Pressure-flow characteristics of the coronary collateral circulation during cardiopulmonary bypass. Effects of ventricualr fibrillation.
Even though ventricular fibrillation is used frequently during cardiopulmonary bypass (CPB), the effects of fibrillation on myocardial regions supplied by collateral vessels have not been determined. To study these effects, nine dogs with left ventricles (ameroid model) consisting of a region of myocardium supplied by collateral vessels (CR) and a region supplied by normal coronary arteries (NR) were subjected to normothermic CPB at two perfusion pressures. In both the empty beating heart (EBH) and empty fibrillating heart (EFH) regional myocardial flow was determined by tracer microspheres. Retrograde coronary pressure was measured via cannulation of the circumflex artery distal to the ameroid induced occlusion. When perfusion pressure was maintained at 80 mm Hg, retrograde coronary pressure was similar in the EBH (46 +/- 4 mm Hg) and in the EFH (48 +/- 3 mm Hg). During fibrillation subendocardial flow in the CR was unchanged, while flow in the NR increased (P less than 0.02). In addition, the endo/epi was greater in the NR than in the CR (P less than 0.01), a difference which did not exist in the EBH. The flow response to fibrillation in the CR could be produced in the NR by reducing the perfusion pressure to 50 mm Hg. These data suggest that during CPB, fibrillation exaggerates existing subendocardial perfusion deficits in collateral regions and the impaired flow response appears to be related to a low regional intravascular pressure.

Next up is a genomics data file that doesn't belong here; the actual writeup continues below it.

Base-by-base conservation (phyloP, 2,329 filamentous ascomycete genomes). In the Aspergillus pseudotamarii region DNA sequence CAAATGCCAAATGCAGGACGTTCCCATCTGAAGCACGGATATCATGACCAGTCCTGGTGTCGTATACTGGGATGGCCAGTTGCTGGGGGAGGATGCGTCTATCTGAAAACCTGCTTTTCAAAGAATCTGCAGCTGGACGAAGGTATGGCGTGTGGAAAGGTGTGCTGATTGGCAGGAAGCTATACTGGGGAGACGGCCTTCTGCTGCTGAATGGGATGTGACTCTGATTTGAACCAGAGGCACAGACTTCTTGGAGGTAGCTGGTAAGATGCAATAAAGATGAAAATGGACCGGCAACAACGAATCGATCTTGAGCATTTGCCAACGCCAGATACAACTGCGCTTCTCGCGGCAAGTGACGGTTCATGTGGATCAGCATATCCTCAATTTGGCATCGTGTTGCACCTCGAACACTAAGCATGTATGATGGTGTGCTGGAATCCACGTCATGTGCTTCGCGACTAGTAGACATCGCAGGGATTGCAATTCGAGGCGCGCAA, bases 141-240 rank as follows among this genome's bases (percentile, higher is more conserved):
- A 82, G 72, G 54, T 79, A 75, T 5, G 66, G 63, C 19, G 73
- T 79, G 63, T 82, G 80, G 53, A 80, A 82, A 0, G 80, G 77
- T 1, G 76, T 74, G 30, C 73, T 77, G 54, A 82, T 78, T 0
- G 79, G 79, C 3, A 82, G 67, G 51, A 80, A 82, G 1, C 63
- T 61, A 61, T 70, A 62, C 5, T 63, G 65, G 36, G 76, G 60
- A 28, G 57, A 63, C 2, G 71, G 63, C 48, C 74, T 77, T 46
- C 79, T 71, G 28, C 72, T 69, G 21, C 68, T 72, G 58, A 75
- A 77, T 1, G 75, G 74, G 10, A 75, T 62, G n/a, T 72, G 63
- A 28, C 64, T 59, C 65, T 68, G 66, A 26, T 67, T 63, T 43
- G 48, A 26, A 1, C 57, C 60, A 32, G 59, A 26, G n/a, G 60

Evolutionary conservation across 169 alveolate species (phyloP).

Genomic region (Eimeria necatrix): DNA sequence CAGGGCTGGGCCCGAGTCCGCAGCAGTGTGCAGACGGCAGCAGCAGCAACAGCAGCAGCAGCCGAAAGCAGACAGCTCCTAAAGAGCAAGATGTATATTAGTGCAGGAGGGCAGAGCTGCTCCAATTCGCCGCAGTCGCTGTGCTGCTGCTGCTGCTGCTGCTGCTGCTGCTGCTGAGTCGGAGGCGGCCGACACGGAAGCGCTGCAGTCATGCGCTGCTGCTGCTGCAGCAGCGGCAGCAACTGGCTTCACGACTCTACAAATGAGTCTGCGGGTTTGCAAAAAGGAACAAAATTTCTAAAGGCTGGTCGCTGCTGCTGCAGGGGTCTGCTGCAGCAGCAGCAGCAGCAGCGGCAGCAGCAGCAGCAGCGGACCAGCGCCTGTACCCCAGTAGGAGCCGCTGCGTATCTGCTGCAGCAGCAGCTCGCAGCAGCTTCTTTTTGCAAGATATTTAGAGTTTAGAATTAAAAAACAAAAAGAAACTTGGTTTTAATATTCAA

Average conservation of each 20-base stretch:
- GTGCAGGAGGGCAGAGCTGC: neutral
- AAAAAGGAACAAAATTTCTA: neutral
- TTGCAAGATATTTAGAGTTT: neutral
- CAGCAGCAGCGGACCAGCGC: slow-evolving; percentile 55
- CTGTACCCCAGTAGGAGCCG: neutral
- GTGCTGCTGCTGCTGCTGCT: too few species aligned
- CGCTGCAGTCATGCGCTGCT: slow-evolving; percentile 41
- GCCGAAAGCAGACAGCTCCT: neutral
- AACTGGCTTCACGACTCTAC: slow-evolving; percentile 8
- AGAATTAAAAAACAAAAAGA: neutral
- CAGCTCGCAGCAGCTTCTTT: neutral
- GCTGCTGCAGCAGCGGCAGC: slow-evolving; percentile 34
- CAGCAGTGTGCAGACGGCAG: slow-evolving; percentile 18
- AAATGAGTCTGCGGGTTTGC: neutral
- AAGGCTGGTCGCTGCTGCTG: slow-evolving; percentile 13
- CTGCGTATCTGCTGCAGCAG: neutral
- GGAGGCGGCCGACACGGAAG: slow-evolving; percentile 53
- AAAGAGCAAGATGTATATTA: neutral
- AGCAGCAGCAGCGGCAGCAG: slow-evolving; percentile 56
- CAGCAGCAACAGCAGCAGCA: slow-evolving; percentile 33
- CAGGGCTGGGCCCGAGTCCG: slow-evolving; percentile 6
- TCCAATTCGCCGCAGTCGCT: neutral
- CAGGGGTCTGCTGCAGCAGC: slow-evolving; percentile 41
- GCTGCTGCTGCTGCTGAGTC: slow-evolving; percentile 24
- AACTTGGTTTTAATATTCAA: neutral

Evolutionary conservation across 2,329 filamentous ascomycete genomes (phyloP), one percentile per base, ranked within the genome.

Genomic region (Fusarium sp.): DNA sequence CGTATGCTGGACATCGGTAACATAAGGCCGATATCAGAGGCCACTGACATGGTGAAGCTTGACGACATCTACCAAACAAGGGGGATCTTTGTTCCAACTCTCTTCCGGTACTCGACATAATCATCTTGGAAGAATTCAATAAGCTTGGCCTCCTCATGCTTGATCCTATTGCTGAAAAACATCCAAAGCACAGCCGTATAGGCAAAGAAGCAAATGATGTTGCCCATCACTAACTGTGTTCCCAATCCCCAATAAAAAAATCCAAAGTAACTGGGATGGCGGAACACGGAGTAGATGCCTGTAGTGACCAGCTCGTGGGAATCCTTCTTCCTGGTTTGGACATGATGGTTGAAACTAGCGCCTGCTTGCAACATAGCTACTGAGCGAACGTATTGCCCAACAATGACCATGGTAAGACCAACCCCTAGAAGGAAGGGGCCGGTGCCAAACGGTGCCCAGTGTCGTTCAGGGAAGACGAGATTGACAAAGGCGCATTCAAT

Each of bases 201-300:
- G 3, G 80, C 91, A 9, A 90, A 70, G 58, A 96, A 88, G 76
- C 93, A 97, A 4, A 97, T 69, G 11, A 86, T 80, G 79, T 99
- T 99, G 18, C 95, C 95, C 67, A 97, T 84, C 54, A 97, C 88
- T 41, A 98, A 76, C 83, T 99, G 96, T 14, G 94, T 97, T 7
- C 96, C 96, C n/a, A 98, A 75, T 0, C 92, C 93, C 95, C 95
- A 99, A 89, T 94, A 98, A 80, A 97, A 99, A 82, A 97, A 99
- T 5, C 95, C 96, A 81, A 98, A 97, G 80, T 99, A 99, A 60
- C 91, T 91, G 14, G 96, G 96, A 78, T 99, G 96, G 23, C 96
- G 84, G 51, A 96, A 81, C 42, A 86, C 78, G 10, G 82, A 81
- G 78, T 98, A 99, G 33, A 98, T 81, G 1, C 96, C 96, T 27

- Copyright © 1978 by American Heart Association